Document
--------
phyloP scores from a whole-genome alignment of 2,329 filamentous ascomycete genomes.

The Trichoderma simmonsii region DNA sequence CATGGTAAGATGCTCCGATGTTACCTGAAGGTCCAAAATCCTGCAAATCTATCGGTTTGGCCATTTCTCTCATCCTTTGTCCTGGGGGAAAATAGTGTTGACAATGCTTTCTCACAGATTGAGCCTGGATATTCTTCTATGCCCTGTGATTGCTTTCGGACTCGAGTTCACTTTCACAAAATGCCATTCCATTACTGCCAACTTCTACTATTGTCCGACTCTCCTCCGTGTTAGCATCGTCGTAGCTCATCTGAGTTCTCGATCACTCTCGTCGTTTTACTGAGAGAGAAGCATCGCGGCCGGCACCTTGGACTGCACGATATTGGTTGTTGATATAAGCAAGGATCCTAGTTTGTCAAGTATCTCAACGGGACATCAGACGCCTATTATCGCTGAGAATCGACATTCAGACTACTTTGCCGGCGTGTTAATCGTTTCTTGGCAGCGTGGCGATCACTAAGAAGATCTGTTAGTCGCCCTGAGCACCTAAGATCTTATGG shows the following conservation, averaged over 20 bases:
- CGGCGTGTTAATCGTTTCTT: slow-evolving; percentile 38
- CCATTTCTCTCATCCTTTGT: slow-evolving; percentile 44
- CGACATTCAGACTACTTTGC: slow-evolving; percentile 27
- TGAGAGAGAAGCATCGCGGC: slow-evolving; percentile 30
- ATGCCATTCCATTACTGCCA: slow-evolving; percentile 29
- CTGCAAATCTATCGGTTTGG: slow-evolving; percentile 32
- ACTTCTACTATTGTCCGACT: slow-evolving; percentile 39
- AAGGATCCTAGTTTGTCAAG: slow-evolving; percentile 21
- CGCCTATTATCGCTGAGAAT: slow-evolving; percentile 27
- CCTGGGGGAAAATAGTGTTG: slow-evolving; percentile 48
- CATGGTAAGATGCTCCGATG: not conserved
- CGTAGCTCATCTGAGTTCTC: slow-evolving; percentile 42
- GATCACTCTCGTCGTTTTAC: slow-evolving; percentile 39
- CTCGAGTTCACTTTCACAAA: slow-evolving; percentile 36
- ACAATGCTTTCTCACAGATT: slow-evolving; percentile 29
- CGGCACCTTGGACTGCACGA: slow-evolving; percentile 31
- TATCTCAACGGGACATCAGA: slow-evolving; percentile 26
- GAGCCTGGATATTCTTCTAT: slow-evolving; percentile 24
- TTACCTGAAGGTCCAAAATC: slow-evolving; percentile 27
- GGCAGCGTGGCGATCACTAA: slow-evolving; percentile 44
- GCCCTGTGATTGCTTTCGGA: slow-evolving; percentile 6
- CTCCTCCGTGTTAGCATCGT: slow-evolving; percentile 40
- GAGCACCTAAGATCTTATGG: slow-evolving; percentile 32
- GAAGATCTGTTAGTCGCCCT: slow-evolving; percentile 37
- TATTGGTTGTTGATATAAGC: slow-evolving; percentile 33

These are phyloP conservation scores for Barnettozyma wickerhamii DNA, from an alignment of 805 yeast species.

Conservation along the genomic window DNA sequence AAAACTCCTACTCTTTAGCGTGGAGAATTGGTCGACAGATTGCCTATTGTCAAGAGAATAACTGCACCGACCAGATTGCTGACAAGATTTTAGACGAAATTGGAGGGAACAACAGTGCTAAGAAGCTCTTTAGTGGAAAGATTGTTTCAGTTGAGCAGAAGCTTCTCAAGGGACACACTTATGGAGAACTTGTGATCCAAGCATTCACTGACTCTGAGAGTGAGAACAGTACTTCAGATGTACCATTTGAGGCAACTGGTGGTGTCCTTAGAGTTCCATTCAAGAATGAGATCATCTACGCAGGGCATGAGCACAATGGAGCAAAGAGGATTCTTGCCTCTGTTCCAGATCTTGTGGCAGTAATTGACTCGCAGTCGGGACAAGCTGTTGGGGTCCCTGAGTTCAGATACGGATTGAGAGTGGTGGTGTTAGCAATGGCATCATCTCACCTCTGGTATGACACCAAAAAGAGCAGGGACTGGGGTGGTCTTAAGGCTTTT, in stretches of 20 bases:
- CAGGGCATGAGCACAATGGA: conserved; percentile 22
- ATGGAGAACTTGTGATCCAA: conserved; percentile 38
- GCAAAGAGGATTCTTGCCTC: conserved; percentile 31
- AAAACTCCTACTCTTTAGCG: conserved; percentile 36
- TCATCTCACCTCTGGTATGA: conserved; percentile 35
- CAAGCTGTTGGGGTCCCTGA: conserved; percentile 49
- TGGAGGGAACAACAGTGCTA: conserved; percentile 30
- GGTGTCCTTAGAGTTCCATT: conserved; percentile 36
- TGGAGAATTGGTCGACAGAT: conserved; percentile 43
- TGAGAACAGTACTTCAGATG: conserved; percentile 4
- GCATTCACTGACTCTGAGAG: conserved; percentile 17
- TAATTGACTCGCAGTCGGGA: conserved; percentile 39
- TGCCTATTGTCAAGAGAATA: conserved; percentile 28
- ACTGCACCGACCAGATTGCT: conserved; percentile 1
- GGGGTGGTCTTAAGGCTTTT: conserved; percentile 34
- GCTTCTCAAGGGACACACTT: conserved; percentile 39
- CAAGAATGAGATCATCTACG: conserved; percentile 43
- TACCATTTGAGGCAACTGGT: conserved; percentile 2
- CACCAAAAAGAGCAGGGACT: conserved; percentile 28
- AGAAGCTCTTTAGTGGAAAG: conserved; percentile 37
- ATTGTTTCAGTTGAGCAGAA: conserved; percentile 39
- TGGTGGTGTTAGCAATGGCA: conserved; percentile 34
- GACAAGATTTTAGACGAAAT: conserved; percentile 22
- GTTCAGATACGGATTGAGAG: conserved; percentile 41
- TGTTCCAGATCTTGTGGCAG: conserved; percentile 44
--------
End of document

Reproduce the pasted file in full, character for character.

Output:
phyloP scores from a whole-genome alignment of 2,329 filamentous ascomycete genomes.

The Trichoderma simmonsii region DNA sequence CATGGTAAGATGCTCCGATGTTACCTGAAGGTCCAAAATCCTGCAAATCTATCGGTTTGGCCATTTCTCTCATCCTTTGTCCTGGGGGAAAATAGTGTTGACAATGCTTTCTCACAGATTGAGCCTGGATATTCTTCTATGCCCTGTGATTGCTTTCGGACTCGAGTTCACTTTCACAAAATGCCATTCCATTACTGCCAACTTCTACTATTGTCCGACTCTCCTCCGTGTTAGCATCGTCGTAGCTCATCTGAGTTCTCGATCACTCTCGTCGTTTTACTGAGAGAGAAGCATCGCGGCCGGCACCTTGGACTGCACGATATTGGTTGTTGATATAAGCAAGGATCCTAGTTTGTCAAGTATCTCAACGGGACATCAGACGCCTATTATCGCTGAGAATCGACATTCAGACTACTTTGCCGGCGTGTTAATCGTTTCTTGGCAGCGTGGCGATCACTAAGAAGATCTGTTAGTCGCCCTGAGCACCTAAGATCTTATGG shows the following conservation, averaged over 20 bases:
- CGGCGTGTTAATCGTTTCTT: slow-evolving; percentile 38
- CCATTTCTCTCATCCTTTGT: slow-evolving; percentile 44
- CGACATTCAGACTACTTTGC: slow-evolving; percentile 27
- TGAGAGAGAAGCATCGCGGC: slow-evolving; percentile 30
- ATGCCATTCCATTACTGCCA: slow-evolving; percentile 29
- CTGCAAATCTATCGGTTTGG: slow-evolving; percentile 32
- ACTTCTACTATTGTCCGACT: slow-evolving; percentile 39
- AAGGATCCTAGTTTGTCAAG: slow-evolving; percentile 21
- CGCCTATTATCGCTGAGAAT: slow-evolving; percentile 27
- CCTGGGGGAAAATAGTGTTG: slow-evolving; percentile 48
- CATGGTAAGATGCTCCGATG: not conserved
- CGTAGCTCATCTGAGTTCTC: slow-evolving; percentile 42
- GATCACTCTCGTCGTTTTAC: slow-evolving; percentile 39
- CTCGAGTTCACTTTCACAAA: slow-evolving; percentile 36
- ACAATGCTTTCTCACAGATT: slow-evolving; percentile 29
- CGGCACCTTGGACTGCACGA: slow-evolving; percentile 31
- TATCTCAACGGGACATCAGA: slow-evolving; percentile 26
- GAGCCTGGATATTCTTCTAT: slow-evolving; percentile 24
- TTACCTGAAGGTCCAAAATC: slow-evolving; percentile 27
- GGCAGCGTGGCGATCACTAA: slow-evolving; percentile 44
- GCCCTGTGATTGCTTTCGGA: slow-evolving; percentile 6
- CTCCTCCGTGTTAGCATCGT: slow-evolving; percentile 40
- GAGCACCTAAGATCTTATGG: slow-evolving; percentile 32
- GAAGATCTGTTAGTCGCCCT: slow-evolving; percentile 37
- TATTGGTTGTTGATATAAGC: slow-evolving; percentile 33

These are phyloP conservation scores for Barnettozyma wickerhamii DNA, from an alignment of 805 yeast species.

Conservation along the genomic window DNA sequence AAAACTCCTACTCTTTAGCGTGGAGAATTGGTCGACAGATTGCCTATTGTCAAGAGAATAACTGCACCGACCAGATTGCTGACAAGATTTTAGACGAAATTGGAGGGAACAACAGTGCTAAGAAGCTCTTTAGTGGAAAGATTGTTTCAGTTGAGCAGAAGCTTCTCAAGGGACACACTTATGGAGAACTTGTGATCCAAGCATTCACTGACTCTGAGAGTGAGAACAGTACTTCAGATGTACCATTTGAGGCAACTGGTGGTGTCCTTAGAGTTCCATTCAAGAATGAGATCATCTACGCAGGGCATGAGCACAATGGAGCAAAGAGGATTCTTGCCTCTGTTCCAGATCTTGTGGCAGTAATTGACTCGCAGTCGGGACAAGCTGTTGGGGTCCCTGAGTTCAGATACGGATTGAGAGTGGTGGTGTTAGCAATGGCATCATCTCACCTCTGGTATGACACCAAAAAGAGCAGGGACTGGGGTGGTCTTAAGGCTTTT, in stretches of 20 bases:
- CAGGGCATGAGCACAATGGA: conserved; percentile 22
- ATGGAGAACTTGTGATCCAA: conserved; percentile 38
- GCAAAGAGGATTCTTGCCTC: conserved; percentile 31
- AAAACTCCTACTCTTTAGCG: conserved; percentile 36
- TCATCTCACCTCTGGTATGA: conserved; percentile 35
- CAAGCTGTTGGGGTCCCTGA: conserved; percentile 49
- TGGAGGGAACAACAGTGCTA: conserved; percentile 30
- GGTGTCCTTAGAGTTCCATT: conserved; percentile 36
- TGGAGAATTGGTCGACAGAT: conserved; percentile 43
- TGAGAACAGTACTTCAGATG: conserved; percentile 4
- GCATTCACTGACTCTGAGAG: conserved; percentile 17
- TAATTGACTCGCAGTCGGGA: conserved; percentile 39
- TGCCTATTGTCAAGAGAATA: conserved; percentile 28
- ACTGCACCGACCAGATTGCT: conserved; percentile 1
- GGGGTGGTCTTAAGGCTTTT: conserved; percentile 34
- GCTTCTCAAGGGACACACTT: conserved; percentile 39
- CAAGAATGAGATCATCTACG: conserved; percentile 43
- TACCATTTGAGGCAACTGGT: conserved; percentile 2
- CACCAAAAAGAGCAGGGACT: conserved; percentile 28
- AGAAGCTCTTTAGTGGAAAG: conserved; percentile 37
- ATTGTTTCAGTTGAGCAGAA: conserved; percentile 39
- TGGTGGTGTTAGCAATGGCA: conserved; percentile 34
- GACAAGATTTTAGACGAAAT: conserved; percentile 22
- GTTCAGATACGGATTGAGAG: conserved; percentile 41
- TGTTCCAGATCTTGTGGCAG: conserved; percentile 44